We’re currently in New York City to attend our second National Retailer Federation ‘Big Show’. In true American style – there are thousands of attendees and the worlds best retailers espousing their wisdom.
So, if last year’s programme was all about omni and the usual ‘the customer doesn’t think about the channel just the brand’; this year has been a huge jump forward to AI (Artificial Intelligence). This is a topic being grabbled with in tech-based industries – for example, Telsa’s CEO Elon Musk is famously cautious about humans venturing and exploiting AI.
I’m not going to get into the depth of AI, but rather one application – North Face and IBM’s Watson.
Watson famously competed as a contestant on American Game show Jeopardy. Now it’s intelligence has been used by North Face to product an AI personal shopping application. This is limited to jackets and to their website, but allows online customers to find exactly what they’re looking for by filing in a couple of questions – in a way that you would normally talk. For example, if you don’t know something you can just type that in and the programme won’t say ‘error’ – like the usual decision tree problem solvers we’re all used to.
The questions go along the lines of:
1. Where and when will you be using this jacket (set context for choice)?
2. Is it for a male or women?
3. What activity or sport will you wear this for?
4. What colour jacket do you want?
5. Do you need a heavy, mid, or light jacket.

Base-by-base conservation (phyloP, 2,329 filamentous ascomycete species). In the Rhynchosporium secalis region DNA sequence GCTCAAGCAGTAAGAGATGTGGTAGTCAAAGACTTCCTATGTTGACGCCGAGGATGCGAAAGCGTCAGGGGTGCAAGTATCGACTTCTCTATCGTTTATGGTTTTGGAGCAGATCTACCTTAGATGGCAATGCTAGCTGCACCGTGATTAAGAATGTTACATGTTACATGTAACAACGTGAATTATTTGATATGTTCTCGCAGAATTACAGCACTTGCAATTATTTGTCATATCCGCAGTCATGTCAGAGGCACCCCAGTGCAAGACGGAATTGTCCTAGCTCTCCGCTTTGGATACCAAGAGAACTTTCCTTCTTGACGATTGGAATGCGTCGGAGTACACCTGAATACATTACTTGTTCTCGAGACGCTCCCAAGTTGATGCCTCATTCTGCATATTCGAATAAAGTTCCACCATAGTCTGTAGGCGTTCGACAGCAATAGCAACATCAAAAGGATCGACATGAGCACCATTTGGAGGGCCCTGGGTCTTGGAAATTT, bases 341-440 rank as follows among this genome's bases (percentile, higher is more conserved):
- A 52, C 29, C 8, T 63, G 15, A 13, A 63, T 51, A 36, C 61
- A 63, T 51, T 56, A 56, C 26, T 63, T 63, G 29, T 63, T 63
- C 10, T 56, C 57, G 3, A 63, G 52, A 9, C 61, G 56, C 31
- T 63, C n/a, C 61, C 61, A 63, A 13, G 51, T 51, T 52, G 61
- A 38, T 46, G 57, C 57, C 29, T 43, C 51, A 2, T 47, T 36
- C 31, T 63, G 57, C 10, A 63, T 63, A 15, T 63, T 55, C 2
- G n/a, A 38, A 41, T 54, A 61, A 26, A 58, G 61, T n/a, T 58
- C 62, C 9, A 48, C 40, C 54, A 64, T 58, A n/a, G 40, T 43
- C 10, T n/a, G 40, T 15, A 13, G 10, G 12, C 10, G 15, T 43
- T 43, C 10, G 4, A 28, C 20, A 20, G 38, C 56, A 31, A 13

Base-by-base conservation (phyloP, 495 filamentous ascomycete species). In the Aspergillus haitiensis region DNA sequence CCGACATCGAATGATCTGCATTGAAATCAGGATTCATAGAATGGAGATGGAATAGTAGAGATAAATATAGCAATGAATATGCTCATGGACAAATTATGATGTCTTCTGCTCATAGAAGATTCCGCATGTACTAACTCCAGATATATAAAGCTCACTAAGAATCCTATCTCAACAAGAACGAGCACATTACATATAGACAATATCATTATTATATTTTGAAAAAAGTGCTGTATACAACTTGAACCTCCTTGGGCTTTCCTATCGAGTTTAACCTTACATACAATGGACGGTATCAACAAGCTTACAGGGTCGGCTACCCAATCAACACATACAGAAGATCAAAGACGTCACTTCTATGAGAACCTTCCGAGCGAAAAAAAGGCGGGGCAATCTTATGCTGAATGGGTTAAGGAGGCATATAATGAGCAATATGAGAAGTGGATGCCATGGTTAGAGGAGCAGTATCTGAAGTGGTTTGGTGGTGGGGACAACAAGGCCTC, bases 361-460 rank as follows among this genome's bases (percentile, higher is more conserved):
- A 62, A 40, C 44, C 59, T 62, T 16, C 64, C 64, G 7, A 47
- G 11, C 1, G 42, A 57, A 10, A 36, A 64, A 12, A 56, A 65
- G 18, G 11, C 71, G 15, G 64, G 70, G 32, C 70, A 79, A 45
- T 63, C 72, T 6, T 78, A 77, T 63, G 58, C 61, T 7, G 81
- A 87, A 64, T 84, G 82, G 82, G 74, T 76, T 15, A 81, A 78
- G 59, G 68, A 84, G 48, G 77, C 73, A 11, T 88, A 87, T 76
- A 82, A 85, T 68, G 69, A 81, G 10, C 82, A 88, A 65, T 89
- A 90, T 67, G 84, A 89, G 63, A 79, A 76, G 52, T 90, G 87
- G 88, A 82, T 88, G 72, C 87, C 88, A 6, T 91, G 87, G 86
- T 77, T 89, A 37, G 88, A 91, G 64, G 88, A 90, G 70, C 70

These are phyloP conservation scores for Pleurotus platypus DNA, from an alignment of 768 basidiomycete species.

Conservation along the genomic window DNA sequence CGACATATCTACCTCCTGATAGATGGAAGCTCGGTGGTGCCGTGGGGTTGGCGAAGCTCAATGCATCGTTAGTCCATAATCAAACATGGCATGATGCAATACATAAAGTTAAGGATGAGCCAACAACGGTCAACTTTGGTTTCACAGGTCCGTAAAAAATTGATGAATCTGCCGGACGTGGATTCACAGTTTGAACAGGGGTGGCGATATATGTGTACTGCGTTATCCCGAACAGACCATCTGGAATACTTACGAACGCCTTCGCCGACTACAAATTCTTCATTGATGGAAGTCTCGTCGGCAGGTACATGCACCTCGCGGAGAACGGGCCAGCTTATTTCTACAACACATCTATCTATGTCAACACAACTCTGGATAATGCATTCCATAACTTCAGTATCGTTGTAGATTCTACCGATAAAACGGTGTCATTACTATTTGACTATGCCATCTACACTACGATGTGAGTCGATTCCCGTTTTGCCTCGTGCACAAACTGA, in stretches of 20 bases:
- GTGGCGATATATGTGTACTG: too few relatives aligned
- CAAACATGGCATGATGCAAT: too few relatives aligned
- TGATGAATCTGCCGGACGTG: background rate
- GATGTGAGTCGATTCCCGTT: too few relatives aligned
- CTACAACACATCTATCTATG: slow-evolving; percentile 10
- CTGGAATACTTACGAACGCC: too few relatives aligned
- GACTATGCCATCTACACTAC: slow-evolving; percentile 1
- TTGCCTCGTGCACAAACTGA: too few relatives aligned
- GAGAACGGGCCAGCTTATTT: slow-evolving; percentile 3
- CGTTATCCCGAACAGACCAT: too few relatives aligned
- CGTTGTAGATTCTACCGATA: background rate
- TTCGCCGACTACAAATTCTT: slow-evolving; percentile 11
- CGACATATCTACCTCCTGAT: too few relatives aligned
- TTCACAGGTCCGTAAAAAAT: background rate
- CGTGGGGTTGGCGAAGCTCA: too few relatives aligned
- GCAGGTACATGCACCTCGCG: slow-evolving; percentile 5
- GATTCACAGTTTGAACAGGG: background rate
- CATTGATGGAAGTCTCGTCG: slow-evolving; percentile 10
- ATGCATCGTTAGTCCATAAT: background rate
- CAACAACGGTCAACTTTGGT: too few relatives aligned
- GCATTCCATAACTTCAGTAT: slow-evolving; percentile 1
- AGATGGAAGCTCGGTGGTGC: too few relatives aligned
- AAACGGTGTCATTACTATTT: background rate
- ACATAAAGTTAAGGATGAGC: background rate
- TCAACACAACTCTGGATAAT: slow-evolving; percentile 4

6. Do you want a down or synthetic insulated jacket?
In it’s early stages the results have been successful. According to Senior Director of eCommerce, Cal Bouchard, the tool has had:
  • 50k used the tool in 60 days and 2 mins average session;
  • 2.5/3 rating for usability;
  • 75% said they would use XPS again;
  • Maybe most importantly, people with the most trouble loved.
What I found most interesting what they lessons that the North Face team had learned through the process of working with AI, they were:
1. There’s lots to teach: AI seems like it should be easy – not true. Everything that’s obvious you have to teach the system to know. For example, you have to teach it that running the same thing as jogging. This you take for granted.
2. You need lots of partners: this who will help you teach. Those with deep knowledge into product DNA and catalogue. Ask the question your customers want answers to.
You should definitely check out the functionality on the website below – it’s a beautiful step into AI world.